Despite significant progress already having been made towards the Regional Comprehensive Economic Partnership (RCEP) free trade agreement, the deal may now have to be put on hold.
According to Kyodo News, Japanese prime minister Shinzo Abe is facing significant domestic opposition to his plans to continue discussions for the pact at a time when coronavirus is devastating the economy.
Set to be the world's biggest FTA, involving 16 Asia-Pacific countries and half of the world's population, Japan had been a key driver of RCEP since its inception in 2012 in a bid to boost exports.
Now, though, with the nation likely to be forced into recession as industry grinds to a halt in order to stop the spread of the pandemic, experts are calling for Mr Abe to make shoring up Japan's beleaguered economy a priority going forward.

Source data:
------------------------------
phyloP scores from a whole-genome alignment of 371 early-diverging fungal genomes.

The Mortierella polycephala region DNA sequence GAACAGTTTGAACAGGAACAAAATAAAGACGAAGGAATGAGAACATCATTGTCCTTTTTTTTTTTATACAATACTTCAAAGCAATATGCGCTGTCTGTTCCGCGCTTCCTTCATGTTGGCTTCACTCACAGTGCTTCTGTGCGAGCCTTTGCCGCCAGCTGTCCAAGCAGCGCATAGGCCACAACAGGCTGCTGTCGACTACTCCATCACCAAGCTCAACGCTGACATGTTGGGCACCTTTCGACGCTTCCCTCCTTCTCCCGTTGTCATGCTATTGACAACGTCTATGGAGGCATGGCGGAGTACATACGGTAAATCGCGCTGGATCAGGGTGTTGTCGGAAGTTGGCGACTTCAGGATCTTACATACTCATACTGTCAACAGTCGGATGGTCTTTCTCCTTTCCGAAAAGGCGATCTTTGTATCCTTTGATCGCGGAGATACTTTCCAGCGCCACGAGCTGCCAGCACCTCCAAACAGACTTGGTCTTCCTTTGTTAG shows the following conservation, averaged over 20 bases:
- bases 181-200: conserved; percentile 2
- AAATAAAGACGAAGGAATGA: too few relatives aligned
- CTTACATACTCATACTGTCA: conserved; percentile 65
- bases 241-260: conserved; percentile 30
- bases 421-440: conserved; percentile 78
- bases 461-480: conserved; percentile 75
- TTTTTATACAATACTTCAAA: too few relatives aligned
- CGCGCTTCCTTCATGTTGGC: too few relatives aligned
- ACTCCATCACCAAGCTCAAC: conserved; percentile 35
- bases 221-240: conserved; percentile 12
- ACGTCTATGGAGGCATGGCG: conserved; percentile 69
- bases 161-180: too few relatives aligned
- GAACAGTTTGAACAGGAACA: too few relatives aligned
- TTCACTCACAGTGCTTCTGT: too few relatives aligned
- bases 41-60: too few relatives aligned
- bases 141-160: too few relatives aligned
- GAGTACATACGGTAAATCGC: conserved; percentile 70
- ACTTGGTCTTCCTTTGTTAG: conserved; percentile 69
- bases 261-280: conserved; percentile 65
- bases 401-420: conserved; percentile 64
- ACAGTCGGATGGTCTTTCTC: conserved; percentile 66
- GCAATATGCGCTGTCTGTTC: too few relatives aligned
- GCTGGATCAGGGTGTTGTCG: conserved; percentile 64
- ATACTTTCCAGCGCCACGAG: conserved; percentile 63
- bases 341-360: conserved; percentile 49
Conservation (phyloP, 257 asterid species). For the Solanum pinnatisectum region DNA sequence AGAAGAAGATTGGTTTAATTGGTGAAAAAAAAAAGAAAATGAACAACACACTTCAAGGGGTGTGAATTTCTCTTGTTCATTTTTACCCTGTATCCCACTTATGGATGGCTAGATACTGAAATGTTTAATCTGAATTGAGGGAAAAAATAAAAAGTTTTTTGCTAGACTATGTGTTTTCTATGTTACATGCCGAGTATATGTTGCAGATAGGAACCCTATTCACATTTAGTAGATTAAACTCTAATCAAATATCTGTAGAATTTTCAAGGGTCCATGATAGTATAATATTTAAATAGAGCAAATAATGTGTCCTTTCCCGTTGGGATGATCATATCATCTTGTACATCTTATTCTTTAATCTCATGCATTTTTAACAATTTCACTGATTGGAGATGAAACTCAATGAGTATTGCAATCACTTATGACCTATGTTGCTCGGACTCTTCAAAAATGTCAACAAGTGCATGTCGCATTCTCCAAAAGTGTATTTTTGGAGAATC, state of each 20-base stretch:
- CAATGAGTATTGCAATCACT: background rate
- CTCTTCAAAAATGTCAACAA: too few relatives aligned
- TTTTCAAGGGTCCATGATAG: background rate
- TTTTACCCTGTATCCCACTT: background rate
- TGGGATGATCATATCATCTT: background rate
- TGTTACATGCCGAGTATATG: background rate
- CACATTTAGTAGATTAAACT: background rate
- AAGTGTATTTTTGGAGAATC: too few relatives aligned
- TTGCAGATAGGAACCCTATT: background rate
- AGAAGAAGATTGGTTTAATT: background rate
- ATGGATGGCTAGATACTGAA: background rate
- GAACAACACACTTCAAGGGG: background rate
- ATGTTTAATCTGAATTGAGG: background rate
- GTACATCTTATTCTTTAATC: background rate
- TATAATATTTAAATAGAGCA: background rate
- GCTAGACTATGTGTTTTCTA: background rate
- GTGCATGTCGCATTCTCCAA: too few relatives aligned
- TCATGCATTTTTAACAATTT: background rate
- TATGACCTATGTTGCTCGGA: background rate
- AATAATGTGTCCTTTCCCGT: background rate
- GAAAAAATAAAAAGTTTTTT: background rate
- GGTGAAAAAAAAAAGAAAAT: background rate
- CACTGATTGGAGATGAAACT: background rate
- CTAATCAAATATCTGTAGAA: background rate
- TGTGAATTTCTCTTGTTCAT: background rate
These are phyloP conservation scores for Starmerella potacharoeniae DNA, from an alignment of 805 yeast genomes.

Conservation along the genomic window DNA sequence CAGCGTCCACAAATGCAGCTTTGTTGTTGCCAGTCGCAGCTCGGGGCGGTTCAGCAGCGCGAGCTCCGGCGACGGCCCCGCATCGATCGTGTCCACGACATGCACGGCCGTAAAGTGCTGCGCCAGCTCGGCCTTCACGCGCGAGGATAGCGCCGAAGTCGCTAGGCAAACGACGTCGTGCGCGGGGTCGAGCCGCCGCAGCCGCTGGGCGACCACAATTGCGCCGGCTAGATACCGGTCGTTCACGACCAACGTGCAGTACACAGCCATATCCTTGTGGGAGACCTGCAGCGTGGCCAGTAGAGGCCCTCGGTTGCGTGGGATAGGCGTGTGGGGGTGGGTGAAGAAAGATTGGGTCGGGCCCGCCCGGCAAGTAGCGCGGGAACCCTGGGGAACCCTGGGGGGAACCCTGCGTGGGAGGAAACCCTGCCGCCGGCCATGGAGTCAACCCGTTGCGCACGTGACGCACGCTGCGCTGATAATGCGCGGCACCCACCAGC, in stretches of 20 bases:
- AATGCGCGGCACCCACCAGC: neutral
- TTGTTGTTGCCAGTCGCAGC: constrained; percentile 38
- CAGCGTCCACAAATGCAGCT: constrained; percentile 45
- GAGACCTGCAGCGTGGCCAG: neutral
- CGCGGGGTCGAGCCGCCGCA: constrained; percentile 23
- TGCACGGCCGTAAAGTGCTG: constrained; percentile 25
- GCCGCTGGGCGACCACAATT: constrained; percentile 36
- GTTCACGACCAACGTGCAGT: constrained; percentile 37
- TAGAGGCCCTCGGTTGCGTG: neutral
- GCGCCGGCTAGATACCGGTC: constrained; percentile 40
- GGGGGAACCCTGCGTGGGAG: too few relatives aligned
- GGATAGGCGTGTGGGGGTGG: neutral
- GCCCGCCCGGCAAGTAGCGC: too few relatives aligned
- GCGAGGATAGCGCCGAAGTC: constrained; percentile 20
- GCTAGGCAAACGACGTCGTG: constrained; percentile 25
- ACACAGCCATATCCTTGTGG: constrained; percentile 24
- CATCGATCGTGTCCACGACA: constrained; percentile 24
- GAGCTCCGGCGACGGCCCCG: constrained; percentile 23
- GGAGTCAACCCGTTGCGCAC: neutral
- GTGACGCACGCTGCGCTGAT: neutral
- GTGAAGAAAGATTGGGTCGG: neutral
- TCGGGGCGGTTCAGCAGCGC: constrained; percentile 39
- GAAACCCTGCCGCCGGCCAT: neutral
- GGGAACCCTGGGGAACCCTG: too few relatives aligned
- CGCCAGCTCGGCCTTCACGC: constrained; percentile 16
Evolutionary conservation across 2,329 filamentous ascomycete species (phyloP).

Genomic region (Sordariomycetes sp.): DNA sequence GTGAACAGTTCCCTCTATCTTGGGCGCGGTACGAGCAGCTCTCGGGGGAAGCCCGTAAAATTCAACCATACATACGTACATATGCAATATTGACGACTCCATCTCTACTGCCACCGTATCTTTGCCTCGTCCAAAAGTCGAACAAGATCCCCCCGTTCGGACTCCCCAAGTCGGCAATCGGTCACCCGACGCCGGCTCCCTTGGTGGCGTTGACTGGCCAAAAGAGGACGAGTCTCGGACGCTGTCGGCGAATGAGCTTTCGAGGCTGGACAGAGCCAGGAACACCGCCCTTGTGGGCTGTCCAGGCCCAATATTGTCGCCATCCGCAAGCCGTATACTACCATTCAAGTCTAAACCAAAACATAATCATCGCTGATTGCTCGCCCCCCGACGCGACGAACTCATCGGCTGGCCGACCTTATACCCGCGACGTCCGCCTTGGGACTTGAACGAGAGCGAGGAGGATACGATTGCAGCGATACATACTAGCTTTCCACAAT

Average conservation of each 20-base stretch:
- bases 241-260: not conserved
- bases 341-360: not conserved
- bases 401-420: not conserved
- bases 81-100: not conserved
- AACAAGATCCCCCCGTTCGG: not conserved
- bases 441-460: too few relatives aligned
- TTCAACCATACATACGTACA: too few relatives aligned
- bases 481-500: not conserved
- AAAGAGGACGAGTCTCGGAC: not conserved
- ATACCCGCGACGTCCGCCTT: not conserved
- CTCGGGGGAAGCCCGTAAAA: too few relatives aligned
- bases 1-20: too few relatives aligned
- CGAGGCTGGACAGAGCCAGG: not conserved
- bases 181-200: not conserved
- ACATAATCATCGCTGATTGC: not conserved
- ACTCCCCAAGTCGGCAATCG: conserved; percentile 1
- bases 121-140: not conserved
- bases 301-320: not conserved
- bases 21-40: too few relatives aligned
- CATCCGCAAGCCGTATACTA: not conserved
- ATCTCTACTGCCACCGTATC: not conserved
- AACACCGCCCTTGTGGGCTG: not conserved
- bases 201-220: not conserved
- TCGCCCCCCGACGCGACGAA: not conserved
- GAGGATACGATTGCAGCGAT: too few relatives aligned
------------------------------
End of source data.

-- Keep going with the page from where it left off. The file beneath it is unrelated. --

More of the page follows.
A Japanese government source told the news provider: "Japan should put more emphasis on economic rehabilitation than on free trade, at least this year."
Junichi Sugawara from Tokyo's Mizuho Research Institute agreed, adding: "Unfortunately, I believe it would be very difficult for the 16 countries to reach the RCEP agreement this year."
However, both Thailand and China have insisted they would be behind pressing on with RCEP with a view to signing this year despite the world's health woes, as long as discussions can take place via videolink.